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from the 101 dept.
While relaxing this past Thanksgiving with my family, I asked my Ph.D brother how he liked Linux Medical News newsletter he replied that he liked the letter, particularly when my Chihuahua Cindy speaks, but the articles 'are like a new language. I still don't quite get what open source means.' He's not alone. It is time to review the basics. Digg this article
Software is the stuff that drives computers, much like music on a Compact Disk drives a stereo, or a TV set requires a broadcast in order to be meaningful. Software is composed of odd little sonnets to a computer that are frequently laboriously constructed by a programmer. Here's a short example of the software that drives part of LinuxMedicalNews. You don't have to understand any of it, just know that it exists:
The above is referred to as 'source code'. Applying a computer to the source code makes the computer perform useful work. In the above case it is a small part of what makes the little poll box on the front page of LinuxMedNews work. In the terms of computer programming, it is the 'source' for achieving that work. As you can see from the source code example above, the intricacies of the source code can be quite complex and hence, time consuming to make. But once created, it can easily be transmitted by floppy disk, CD-ROM or the Internet and be reused by others. It can also be extended, changed or fixed if it has an error. It becomes a concentrated piece of knowledge, and one less thing for a programmer or software engineer to spend time on. Good source code can greatly accelerate what an engineer can create in a reasonable period of time.
LinuxMedNews frequently mentions the term 'open source'. We can define open source now: it is source code that is distributed and available for a programmer or software engineer to reuse, extend or fix if it has errors. Precisely what I have done above. I've given you, the reader, my source code so that if you wanted to build a site like LinuxMedNews that displayed polls you could use the above programming to do it. This would save you an hour and possibly much more of work reproducing what has already been done.
Let's pause for a moment to consider another term you may hear frequently: 'Free' software. I put it in quotes because it means freedom from closed-source restrictions, not free in the monetary sense. A common example is that free software is 'free as in speech, not as in beer.' Read more about what 'Free' software is here. The term 'Free' pre-dates 'open source' software and the two are quite similar except for some licensing differences which you can read about here. Let's return to our source code discussion.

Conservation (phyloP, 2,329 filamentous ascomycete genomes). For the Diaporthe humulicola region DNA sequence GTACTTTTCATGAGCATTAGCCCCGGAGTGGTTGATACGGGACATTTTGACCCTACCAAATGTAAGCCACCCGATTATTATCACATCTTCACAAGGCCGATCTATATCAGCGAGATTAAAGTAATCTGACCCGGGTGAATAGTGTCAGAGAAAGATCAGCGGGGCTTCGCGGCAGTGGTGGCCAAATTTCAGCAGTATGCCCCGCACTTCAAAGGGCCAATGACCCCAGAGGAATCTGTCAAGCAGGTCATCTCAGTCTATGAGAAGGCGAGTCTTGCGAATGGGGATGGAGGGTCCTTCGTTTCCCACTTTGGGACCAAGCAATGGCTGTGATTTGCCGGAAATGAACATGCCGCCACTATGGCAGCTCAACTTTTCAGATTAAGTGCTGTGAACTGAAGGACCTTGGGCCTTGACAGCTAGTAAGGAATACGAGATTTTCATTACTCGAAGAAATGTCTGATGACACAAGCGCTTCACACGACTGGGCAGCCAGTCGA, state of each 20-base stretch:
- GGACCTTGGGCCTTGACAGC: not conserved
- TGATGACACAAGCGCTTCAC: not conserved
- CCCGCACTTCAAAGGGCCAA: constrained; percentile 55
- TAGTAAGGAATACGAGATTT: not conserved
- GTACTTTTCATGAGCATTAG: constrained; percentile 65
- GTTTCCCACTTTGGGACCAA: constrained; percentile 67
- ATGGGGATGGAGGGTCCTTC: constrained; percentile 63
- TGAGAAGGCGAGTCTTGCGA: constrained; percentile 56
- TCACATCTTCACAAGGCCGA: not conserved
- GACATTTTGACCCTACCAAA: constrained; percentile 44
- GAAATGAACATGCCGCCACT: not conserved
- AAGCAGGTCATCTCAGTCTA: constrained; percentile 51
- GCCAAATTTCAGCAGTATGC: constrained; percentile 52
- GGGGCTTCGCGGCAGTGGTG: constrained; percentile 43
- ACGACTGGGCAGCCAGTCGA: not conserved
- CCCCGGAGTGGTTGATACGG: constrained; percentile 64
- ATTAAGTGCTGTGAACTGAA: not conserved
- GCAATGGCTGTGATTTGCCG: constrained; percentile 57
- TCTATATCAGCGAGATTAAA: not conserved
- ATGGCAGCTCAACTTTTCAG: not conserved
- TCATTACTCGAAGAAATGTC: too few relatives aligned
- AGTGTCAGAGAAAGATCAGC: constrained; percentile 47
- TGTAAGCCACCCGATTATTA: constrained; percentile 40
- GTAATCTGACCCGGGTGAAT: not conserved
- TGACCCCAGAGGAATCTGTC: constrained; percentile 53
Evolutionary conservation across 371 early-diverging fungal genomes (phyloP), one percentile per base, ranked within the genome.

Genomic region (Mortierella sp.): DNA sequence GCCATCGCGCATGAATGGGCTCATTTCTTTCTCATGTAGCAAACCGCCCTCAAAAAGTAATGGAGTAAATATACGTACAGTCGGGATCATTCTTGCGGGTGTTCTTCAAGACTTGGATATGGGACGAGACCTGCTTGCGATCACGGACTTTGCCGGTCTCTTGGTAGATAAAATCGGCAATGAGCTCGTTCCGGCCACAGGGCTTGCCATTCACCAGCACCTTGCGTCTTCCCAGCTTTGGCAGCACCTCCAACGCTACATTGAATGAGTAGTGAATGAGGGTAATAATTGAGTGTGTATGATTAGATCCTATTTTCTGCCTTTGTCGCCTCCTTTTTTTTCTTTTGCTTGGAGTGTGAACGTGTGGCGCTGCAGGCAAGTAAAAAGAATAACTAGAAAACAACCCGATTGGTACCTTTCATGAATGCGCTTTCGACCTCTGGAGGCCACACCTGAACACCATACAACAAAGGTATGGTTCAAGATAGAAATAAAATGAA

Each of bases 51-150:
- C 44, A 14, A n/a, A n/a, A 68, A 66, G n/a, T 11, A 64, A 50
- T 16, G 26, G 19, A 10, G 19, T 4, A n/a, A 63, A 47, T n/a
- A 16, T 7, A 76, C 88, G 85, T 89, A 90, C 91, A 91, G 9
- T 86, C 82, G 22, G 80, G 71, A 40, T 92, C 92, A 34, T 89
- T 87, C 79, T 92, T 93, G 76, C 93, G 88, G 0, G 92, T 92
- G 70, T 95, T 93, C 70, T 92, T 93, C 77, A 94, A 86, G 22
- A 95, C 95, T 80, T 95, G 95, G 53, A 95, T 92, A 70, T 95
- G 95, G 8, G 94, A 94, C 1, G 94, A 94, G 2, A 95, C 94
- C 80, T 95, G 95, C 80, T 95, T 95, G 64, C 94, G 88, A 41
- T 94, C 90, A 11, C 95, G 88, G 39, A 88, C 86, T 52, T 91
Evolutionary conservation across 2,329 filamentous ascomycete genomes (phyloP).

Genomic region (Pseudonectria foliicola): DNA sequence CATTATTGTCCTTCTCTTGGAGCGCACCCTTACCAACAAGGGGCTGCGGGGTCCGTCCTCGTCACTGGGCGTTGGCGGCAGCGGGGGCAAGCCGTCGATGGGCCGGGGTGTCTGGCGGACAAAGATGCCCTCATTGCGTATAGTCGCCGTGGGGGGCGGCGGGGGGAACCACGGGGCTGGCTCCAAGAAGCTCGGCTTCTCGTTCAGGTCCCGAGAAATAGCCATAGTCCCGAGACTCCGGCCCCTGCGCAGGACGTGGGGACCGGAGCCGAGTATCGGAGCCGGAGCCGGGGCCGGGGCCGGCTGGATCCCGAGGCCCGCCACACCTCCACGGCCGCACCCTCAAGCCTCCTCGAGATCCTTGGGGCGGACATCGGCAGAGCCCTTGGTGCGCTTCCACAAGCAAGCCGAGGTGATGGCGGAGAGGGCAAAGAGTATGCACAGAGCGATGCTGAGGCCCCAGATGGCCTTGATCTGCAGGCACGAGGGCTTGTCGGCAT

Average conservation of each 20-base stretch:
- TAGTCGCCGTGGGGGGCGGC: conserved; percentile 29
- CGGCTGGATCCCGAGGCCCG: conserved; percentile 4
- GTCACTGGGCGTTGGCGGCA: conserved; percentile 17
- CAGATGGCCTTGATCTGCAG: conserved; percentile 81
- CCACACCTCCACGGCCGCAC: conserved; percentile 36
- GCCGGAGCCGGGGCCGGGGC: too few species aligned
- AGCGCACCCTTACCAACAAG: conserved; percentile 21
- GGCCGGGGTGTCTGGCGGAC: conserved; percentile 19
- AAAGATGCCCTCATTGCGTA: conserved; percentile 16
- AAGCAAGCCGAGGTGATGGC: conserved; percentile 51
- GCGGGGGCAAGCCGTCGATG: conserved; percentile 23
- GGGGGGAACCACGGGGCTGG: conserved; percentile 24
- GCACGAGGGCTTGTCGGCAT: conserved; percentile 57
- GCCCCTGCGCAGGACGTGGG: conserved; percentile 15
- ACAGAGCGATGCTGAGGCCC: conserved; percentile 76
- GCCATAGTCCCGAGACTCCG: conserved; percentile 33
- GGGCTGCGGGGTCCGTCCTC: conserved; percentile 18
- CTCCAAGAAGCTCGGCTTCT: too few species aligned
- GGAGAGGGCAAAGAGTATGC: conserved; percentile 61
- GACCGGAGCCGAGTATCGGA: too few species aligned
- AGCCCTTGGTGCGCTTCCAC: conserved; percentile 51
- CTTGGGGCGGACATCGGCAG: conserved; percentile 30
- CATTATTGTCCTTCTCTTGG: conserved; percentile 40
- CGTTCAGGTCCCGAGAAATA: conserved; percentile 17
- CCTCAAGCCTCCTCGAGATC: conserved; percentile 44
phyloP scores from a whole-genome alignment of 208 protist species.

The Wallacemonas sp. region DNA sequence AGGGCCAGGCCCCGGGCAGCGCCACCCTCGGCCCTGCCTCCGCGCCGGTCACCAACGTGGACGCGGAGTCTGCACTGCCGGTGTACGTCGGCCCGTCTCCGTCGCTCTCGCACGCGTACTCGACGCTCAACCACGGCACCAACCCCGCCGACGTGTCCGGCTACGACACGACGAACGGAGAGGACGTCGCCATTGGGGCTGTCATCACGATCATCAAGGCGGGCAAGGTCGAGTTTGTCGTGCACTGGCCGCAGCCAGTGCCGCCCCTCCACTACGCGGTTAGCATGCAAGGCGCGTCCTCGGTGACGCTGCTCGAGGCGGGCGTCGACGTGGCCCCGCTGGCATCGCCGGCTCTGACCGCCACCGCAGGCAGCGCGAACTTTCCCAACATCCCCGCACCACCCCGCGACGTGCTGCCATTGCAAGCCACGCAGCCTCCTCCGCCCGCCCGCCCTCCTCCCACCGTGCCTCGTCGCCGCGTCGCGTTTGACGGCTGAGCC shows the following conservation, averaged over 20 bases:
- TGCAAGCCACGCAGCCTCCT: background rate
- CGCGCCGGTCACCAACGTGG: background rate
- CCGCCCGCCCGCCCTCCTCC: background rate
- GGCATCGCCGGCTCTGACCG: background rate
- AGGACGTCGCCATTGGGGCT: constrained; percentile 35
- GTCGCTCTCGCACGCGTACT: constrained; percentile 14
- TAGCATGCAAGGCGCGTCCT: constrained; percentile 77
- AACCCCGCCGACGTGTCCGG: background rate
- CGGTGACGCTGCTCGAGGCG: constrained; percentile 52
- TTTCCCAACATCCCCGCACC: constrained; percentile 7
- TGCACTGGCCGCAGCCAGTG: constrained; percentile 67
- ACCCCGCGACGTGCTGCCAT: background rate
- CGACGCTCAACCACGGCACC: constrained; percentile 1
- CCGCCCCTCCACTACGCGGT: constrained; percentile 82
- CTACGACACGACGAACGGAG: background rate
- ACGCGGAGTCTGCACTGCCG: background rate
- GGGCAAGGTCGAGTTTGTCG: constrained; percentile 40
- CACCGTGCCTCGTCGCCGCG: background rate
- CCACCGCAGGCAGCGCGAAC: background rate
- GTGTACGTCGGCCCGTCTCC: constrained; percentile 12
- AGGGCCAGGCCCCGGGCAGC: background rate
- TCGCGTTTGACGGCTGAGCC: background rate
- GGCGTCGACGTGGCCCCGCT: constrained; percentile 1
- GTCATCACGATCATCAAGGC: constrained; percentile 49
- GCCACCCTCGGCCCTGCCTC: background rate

What happened with the above source code example is a demonstration of open source in action. I needed to run polls on LinuxMedNews. Howard Shaw, a colleague of mine who runs Houston Linux Users Group thought he could also use polls for his HLUG site. He wrote the source code above to fix an appearance problem in a previously written poll program and since I had a similar need, Howard sent it to me by e-mail to use on my site. He saved me a lot of work. In the future, I'll return the favor.
'I'll return the favor' is not just a haphazard statement in free software. It is the essence of free software. If you make changes to source code you've received, and distribute or publish those changes, you have to give anyone who uses it the same rights you have. Note that private changes for your own use remain private (see discussion below). In fact, the various free licenses require that you do so, or you don't use the software.
The converse of this is 'closed source'. Howard could have made things hard for me by denying me access to his source code. He could instead have said I'll create your polls for you on my site and you can just link to the poll on my site. This would have made things quite inconvenient for me, as well as making me dependent on Howard for polls.
Closed source software is what most commercial software companies do. They usually do not give the customer source code, which is the means to produce the commercial programs. They only give the binary translations of these programs which a computer is happy with, but which is more or less useless for a person to read.
Without the source code, the customer isn't free to fix, extend or change the software, they must rely on the company to do it for them. Whether customer changes are a priority for the company is subject to the goals and available resources of the company. There is no guarantee that the company will 'do the right thing' from the customers viewpoint. They do after all, have to stay in business. However, removing the restrictions on a customer fixing or extending the software, with the requirement that the fixes or extensions go back to the company, frees the customer from having to wait or otherwise be inconvenienced by closed source. The company benefits by reduced maintenance costs and free extensions for its products. More ways a company benefits can be found here.
These issues are particularly important for medical software. The same can be said for industries that need high availability and adaptability. The amount of engineering resources required to create and maintain medical software is large and expensive. Medical software has to be able to react to the ever changing winds of medical knowledge and delivery while still being reliable and cost effective. It needs to be interoperable and extendible so that novel applications such as patient simulators can be built from a stable base. These are goals that no single medical software company has been able to deliver. The resources are simply not available at a reasonable cost. Only free and open software holds the possibility of achieving these goals. That is why free and open source software is so compelling in medicine.
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